On the basis of the jury's answers, the court awarded Jasper (1) $41,181.50 as the unpaid portion of the subcontract price and (2) $23,890.18, which was derived by including the $5,325.39 which the jury awarded Jasper for unapproved extras4 under Special Issues Nos. 5, 6, 7, 9 and 10, and the $24,000 the jury gave in answer to Special Issue No. 15, and by excluding or offsetting $9,210.50 which the court found to be the estimated value of the work that Todd performed in connection with the electrical wiring of the revolver crane and the electronic equipment. The court also held that Jasper was entitled to an attorney's fee under Article 2226 of the Vernon's Ann. Revised Civil Statutes of Texas and found that $10,000 was the amount stipulated by the parties. Additionally, First National was awarded $38,321.08 on its assignment from Jasper, the award to be deducted from and payable out of any funds recovered by Jasper from Todd. Finally, USF&G was awarded an attorney's fee and expenses in the amount of $12,446.34, this amount also to be deducted from and payable out of Jasper's award.

18

Todd has appealed from the judgment below asserting that the court committed numerous errors in the jury instructions and in the framing and submission of the Special Issues. Jasper, First National, and USF&G are happy with the status quo; they argue that the result below should be upheld. We are convinced that reversible errors were committed; accordingly, we reverse the judgment of the district court. Since a new trial must be held, we do not consider questions urged by the parties which are more proper for consideration by the district court on remand.

19

* One of the most central errors committed below was the concept of substantial performance conveyed to the jury. Todd's ouster of Jasper from part of the subcontract work created a special problem which is not susceptible to a rigid application of the substantial performance doctrine. The result of the instructions and Special Issues was to deny Todd any credit for the work it performed on the subcontract other than the work on the revolver crane and the electronic equipment. Under Tower Contracting Co. v. Flores,5 this was error. In the interest of efficient judicial administration,6 we shall summarize the principles established in Flores and other relevant Texas law for the guidance of the district court upon remand.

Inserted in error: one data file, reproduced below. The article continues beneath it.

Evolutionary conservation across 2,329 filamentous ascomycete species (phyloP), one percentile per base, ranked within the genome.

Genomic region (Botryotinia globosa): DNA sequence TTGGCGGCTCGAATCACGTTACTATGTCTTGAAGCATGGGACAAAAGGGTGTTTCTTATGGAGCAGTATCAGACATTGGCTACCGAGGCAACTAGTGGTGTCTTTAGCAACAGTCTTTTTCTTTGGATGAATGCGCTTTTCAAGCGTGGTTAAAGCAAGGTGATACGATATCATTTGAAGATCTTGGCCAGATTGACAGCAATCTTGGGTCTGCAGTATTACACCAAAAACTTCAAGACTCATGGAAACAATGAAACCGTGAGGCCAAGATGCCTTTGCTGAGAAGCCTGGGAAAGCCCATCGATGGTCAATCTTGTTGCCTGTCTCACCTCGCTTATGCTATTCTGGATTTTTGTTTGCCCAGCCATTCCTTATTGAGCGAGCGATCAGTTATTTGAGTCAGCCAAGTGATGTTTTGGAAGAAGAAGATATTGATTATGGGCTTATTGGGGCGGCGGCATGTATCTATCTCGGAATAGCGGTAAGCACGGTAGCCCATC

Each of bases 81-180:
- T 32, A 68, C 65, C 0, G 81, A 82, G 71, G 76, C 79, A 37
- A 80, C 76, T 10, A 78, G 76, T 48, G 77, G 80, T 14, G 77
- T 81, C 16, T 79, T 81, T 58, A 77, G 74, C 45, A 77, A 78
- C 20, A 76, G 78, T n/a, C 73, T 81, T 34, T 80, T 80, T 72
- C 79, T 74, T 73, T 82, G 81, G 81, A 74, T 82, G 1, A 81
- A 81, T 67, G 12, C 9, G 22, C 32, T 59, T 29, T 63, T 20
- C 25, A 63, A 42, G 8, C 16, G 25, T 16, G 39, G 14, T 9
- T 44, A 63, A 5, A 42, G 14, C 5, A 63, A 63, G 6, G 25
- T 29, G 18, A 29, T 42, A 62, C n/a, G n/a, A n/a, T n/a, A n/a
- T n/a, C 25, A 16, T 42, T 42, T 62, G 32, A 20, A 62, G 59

20

A. If Todd's ouster of Jasper from part of the subcontract was wrongful, the rights of the parties would be as follows: Jasper would be entitled to recover under the subcontract — assuming that Jasper had substantially performed the part of the contract not taken over — the subcontract price of the work performed and the materials supplied both prior to the ouster and subsequent to the ouster, plus Jasper's loss caused by the ouster, i. e., the profit it would have made on the work performed by Todd. Obviously, here, Jasper could not recover the subcontract price of the work performed by Todd. Alternatively, Jasper could simply rescind the subcontract and recover in quantum meruit and quantum valebant for the reasonable value of the work done and the materials supplied7 under the entire subcontract, less the amount of money already received under the subcontract.

21